COVID-19: A Warning

On page 147 of the 1935 printing of Rats, Lice, and History, (pdf ) epidemiologist Hans Zinsser writes about the Plague of Justinian,

“It is interesting to note that this epidemic displayed one of the characteristics so often referred to in modern epidemiology — namely, when the outbreaks begin, the number of sick and the mortality were relatively slight, but both rose with appalling violence as the epidemic gathered velocity.”

 It is understood that while worsening conditions of life in an epidemic exact a toll, the primary change is increase in the virulence of the pathogen.

Zinsser had personal experience with the notorious modern example. (NCBI PMC) The U.S. Military and the Influenza Pandemic of 1918–1919 relates the observations of medical officer Alan M. Chesney. Quoting (boldface  mine),

During Chesney’s first documented period, the month of June to July 27, the 5th Artillery Brigade had 77 “relatively mild” cases of influenza. During the second phase, July 27 to August 23, 200 men of the 58th Artillery Brigade became ill, about 6.5%. None of them died, but the outbreak was serious enough that the next brigade cleaned out the barracks, even washing the walls, before they moved in. Despite this precaution, during Chesney’s third phase, August 23 to November 8, more than one-third of the 6th Artillery Brigade, 1,636 soldiers, contracted influenza and 151 died. Chesney concluded that “…these successive outbreaks tended to be progressively more severe both in character and extent, which would speak for an increasing virulence of the causative agent.”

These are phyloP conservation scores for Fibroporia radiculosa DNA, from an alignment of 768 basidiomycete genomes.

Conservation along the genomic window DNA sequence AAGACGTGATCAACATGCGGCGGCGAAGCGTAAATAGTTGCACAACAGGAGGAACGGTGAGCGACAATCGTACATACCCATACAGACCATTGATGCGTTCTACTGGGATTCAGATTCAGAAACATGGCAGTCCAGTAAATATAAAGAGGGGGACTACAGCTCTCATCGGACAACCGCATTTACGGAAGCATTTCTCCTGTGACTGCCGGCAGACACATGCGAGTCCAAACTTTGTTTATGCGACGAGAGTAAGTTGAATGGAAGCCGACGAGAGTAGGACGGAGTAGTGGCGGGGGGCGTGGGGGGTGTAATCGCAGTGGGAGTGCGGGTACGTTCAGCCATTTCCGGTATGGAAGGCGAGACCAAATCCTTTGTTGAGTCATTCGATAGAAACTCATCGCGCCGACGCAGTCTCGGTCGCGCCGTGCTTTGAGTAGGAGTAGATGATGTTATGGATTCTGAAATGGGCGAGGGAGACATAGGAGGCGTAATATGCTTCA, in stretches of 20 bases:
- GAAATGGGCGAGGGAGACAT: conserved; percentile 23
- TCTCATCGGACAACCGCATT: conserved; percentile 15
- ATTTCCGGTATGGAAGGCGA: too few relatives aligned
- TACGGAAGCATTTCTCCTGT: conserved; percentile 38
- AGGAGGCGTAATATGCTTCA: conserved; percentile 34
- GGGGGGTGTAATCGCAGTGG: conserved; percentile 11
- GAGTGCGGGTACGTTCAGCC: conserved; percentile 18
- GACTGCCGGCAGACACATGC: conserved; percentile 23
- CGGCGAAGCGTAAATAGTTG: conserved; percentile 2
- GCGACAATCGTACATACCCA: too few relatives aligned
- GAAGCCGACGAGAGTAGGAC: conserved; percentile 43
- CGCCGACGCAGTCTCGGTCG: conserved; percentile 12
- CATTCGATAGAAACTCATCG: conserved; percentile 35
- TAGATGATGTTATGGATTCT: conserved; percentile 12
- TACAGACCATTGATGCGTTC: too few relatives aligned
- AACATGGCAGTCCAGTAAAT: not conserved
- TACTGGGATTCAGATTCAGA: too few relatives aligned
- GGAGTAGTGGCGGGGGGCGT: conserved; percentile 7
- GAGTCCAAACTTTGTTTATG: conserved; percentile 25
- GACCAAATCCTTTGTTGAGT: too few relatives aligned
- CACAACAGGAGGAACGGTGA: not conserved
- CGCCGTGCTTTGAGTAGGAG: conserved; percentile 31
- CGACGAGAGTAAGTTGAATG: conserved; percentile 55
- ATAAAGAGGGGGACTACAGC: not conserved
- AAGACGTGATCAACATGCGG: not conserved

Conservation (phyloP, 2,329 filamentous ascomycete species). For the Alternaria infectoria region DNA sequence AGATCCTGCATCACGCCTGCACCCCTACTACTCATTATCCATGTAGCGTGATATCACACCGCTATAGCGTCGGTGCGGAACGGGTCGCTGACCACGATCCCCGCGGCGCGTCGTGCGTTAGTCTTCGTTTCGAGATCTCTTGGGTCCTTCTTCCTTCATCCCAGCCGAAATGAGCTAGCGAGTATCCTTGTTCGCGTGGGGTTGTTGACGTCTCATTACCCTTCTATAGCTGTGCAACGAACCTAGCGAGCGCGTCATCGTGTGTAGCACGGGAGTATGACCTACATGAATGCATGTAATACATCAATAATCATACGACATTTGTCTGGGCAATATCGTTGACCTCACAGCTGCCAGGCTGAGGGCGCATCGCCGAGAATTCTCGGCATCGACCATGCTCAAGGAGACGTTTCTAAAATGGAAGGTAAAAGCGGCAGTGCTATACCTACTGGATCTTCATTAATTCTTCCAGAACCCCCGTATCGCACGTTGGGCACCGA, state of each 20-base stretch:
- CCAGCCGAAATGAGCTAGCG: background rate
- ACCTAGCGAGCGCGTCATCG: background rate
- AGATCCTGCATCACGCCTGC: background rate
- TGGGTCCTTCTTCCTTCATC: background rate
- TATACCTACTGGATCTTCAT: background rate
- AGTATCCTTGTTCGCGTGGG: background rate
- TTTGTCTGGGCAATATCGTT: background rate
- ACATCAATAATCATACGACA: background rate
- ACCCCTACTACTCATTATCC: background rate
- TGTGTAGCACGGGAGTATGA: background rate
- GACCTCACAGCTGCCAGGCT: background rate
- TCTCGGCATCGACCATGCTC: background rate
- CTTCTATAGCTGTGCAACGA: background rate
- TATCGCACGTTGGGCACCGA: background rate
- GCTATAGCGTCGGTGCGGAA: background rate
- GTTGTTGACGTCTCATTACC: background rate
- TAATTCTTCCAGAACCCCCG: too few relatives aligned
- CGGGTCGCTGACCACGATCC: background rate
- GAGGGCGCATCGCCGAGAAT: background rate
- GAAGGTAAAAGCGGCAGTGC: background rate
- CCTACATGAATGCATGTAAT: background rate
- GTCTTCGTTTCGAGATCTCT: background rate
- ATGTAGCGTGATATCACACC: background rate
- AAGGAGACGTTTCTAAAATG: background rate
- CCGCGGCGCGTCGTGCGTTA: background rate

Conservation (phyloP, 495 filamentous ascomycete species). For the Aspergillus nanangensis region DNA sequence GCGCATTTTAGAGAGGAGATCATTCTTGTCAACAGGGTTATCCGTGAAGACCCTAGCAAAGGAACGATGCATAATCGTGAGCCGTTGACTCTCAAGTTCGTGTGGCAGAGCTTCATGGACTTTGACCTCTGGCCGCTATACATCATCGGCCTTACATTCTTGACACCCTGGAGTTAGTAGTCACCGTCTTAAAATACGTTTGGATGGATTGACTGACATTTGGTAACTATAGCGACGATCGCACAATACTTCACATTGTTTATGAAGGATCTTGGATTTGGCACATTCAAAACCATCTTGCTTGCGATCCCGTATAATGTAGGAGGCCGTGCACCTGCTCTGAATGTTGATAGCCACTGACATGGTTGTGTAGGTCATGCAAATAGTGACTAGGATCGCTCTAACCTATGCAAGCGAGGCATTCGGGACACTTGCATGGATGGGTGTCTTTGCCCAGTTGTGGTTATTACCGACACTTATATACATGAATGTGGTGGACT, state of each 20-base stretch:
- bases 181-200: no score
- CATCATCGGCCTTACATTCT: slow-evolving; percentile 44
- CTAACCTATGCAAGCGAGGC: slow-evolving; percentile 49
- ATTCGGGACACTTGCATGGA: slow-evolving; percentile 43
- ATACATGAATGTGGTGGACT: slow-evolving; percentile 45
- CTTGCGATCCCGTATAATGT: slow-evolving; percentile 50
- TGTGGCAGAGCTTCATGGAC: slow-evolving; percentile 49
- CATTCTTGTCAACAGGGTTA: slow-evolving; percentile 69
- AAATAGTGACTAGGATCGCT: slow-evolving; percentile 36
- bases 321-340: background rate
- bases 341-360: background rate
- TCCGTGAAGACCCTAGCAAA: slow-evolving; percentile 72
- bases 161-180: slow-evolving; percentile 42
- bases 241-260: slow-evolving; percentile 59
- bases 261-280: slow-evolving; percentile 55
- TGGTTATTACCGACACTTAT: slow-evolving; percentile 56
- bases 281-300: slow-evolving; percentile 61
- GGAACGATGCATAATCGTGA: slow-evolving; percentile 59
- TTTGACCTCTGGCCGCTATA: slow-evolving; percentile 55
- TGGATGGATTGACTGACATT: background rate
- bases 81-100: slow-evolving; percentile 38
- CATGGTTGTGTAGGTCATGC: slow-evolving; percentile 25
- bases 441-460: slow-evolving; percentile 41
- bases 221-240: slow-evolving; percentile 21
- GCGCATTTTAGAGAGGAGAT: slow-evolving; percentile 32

Like the stories of Zinsser’s captivating book,  this factual account omits the mechanics of why virulence can increase. Since that time, epidemiology has evolved from a preponderance of mystery to an inexact science. In the past several months, epidemiologists have used a lot of hopeful words, with reluctance to make predictions. Only within the past week or so has CDC confided that COVID-19 is inescapable.

Like the social sciences, epidemiology lacks the bedrock of hard science master equations. But there is math; it just has to be tweaked to fit the circumstances.  The next article offers an intuitive approach to Zinsser’s assertion and Chesney’s experience. The predator-prey equations, explained in words, are a good place to start. Intuitive epidemiology is accessible to a large audience., including you.

The warning: In large parts of the world, particularly within conflict zones, but also without, conditions exist for an increase in the virulence of COVID-19.

To be continued shortly.